OXNARD, Calif. (AP) — The joint practice between the Oakland Raiders and Dallas Cowboys went just about how the coaches scripted it Tuesday with high intensity in an emotional environment.
Then things went a bit over the line when a hard hit by Dallas cornerback Morris Claiborne on Oakland tight end Mychal Rivera led to a brawl that nearly spilled over into the stands and featured a Raiders fan swinging a helmet at a Cowboys player and cornerback B.W. Webb retaliating with a swing at the fan.
“It’s definitely a dangerous situation,” Webb said. “I don’t know why fans would want to jump on this side of the fence. I don’t think they’d like it too much on this side.”
But even that brawl and a smaller one on the other field involving Cowboys running back J.C. Copeland and Raiders linebacker Justin Cole couldn’t mar the day.
“I don’t like the fights. I want to come out and practice football,” Raiders coach Dennis Allen said. “We don’t have any time for that, and we certainly don’t want to get anybody injured in fisticuffs. I thought both teams came out and competed and got a lot of good work in.”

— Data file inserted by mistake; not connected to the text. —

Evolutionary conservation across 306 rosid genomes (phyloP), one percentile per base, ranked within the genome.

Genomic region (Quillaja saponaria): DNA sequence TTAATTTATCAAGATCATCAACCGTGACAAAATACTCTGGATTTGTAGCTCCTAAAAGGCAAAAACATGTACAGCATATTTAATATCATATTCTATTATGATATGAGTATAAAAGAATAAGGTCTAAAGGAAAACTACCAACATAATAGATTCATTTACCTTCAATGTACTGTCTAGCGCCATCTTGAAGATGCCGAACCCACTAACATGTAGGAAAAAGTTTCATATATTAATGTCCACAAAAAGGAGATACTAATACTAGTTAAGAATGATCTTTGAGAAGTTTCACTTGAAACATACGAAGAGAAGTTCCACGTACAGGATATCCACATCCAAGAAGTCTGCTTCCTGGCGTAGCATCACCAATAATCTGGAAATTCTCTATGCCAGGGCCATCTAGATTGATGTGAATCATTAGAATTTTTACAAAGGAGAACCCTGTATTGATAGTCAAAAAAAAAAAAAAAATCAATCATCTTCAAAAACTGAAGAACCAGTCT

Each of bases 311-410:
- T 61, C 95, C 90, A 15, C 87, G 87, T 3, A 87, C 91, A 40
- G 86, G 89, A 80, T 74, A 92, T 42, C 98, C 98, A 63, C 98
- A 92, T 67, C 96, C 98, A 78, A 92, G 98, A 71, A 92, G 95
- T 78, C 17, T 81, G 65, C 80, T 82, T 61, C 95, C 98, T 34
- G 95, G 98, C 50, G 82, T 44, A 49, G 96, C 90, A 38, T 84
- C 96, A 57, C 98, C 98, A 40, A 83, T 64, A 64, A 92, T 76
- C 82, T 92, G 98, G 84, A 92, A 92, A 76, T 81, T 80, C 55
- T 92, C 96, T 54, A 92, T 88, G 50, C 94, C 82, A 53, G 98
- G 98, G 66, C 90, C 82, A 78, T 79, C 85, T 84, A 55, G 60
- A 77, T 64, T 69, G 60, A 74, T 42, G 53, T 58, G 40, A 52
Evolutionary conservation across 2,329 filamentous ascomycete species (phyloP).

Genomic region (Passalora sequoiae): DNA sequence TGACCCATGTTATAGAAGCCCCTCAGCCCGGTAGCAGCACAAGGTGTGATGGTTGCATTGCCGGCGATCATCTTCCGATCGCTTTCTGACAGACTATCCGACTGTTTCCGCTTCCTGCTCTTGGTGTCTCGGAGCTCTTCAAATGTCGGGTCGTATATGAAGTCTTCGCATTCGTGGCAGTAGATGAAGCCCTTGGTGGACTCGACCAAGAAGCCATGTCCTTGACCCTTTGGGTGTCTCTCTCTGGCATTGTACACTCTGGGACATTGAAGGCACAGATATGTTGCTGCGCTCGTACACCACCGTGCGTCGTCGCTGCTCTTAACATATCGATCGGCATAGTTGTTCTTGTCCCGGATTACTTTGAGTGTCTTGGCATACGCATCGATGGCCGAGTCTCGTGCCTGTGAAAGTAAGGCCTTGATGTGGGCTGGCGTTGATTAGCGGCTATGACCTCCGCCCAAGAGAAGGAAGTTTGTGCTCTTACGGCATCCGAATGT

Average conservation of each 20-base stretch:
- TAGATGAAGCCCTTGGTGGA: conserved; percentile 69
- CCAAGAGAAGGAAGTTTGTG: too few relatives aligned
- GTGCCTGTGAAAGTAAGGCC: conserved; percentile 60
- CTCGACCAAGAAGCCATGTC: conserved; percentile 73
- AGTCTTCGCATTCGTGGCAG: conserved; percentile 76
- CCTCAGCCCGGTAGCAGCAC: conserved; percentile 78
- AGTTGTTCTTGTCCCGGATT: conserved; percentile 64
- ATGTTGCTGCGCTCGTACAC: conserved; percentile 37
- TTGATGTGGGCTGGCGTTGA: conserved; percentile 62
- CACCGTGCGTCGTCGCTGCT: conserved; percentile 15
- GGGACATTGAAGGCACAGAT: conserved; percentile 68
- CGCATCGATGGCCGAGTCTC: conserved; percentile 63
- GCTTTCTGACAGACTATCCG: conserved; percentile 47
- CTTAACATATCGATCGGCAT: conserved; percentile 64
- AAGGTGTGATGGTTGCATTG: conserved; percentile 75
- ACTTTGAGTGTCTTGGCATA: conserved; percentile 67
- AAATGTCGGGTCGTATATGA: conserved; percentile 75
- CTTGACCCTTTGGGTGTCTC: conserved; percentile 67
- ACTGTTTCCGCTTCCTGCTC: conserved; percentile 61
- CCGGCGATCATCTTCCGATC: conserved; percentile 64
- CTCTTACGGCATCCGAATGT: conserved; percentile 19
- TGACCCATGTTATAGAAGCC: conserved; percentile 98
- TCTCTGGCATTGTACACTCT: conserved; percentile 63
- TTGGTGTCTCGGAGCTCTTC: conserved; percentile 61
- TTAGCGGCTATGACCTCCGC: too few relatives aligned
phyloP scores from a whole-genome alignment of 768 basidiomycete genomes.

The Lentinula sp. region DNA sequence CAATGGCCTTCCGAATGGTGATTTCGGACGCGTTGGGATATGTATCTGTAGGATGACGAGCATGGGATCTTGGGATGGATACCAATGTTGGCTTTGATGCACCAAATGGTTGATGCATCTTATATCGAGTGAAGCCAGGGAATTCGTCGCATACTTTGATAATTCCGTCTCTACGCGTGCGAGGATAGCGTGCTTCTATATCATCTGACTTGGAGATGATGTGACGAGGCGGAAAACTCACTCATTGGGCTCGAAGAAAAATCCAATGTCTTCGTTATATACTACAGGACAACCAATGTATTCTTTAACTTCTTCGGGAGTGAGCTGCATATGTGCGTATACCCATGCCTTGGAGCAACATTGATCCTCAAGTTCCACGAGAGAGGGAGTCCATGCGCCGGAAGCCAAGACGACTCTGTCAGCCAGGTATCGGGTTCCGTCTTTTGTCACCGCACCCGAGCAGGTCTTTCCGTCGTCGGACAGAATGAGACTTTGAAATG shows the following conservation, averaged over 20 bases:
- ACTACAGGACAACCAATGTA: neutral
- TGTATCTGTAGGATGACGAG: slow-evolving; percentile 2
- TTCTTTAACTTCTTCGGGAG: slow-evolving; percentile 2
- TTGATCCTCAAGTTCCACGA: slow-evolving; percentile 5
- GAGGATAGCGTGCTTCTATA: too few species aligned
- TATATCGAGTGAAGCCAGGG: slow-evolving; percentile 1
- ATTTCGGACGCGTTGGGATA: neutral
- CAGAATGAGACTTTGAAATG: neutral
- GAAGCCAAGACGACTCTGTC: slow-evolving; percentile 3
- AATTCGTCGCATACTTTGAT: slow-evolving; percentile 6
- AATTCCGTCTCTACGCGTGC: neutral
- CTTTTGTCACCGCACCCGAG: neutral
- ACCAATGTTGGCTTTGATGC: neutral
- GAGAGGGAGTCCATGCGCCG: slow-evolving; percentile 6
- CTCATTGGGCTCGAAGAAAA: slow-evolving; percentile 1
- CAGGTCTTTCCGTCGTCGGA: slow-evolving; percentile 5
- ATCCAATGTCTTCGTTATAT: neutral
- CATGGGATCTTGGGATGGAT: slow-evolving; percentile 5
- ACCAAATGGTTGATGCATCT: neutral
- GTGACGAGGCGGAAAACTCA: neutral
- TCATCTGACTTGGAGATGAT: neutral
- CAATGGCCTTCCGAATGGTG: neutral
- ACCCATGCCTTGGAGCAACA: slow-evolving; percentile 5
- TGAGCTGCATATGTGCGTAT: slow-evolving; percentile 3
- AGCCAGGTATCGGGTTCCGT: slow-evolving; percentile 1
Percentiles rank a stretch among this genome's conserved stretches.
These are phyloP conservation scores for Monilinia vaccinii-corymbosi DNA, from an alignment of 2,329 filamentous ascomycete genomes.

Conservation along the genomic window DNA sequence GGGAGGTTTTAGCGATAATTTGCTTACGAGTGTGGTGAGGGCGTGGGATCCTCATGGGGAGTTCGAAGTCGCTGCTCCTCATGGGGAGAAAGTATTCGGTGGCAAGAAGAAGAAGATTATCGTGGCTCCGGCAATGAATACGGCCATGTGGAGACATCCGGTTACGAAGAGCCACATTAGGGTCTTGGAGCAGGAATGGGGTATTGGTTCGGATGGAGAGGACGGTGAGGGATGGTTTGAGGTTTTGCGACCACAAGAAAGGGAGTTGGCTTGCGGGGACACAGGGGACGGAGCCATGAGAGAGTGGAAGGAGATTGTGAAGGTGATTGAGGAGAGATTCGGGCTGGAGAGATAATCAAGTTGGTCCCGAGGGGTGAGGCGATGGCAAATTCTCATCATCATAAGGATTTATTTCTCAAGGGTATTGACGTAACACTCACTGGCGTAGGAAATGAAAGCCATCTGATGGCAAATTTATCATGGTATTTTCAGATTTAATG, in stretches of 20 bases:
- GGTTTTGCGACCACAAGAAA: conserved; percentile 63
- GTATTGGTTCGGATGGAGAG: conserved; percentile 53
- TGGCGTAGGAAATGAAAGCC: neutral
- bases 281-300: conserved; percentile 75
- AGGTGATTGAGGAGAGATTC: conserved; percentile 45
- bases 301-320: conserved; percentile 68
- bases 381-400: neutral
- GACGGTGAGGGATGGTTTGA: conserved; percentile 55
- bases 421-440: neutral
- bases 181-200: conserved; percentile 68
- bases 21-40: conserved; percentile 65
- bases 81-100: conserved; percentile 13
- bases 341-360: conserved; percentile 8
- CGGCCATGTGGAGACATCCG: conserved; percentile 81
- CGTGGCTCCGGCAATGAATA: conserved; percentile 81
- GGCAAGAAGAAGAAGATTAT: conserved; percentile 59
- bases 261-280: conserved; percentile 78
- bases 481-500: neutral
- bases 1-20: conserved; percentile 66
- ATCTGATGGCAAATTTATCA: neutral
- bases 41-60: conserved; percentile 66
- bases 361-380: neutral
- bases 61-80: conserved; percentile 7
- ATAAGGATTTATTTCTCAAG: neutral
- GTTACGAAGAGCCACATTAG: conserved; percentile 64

Cowboys owner Jerry Jones praised the enthusiasm and atmosphere of the practice that was watched by 8,326 fans, many of whom lined up early in the morning for the chance to watch.
“It was hard to believe that this was a practice,” Jones said.
The practice was more physical than anticipated with players frequently being brought down to the turf despite both coaches saying before it started that they did not want any live tackling.
But after nearly three weeks of practicing against each other, the players were excited for the chance to hit players in another jersey.
That’s how the first brawl started. Claiborne felt as if Rivera lowered his shoulder to try to break a tackle so he responded by throwing Rivera to the ground.
That raised the ire of Raiders receiver Greg Little, who came flying in to protect his teammate, leading to the fight on the sideline in front of a boisterous group of Raiders fans.
Players even ran over from the other field to get involved before everything was broken up.
“When I came to the sideline, guys were still talking about it and talking about how it amped them up,” Claiborne said. “It should have happened a little earlier in practice and maybe we would have gotten a little more noise out here.”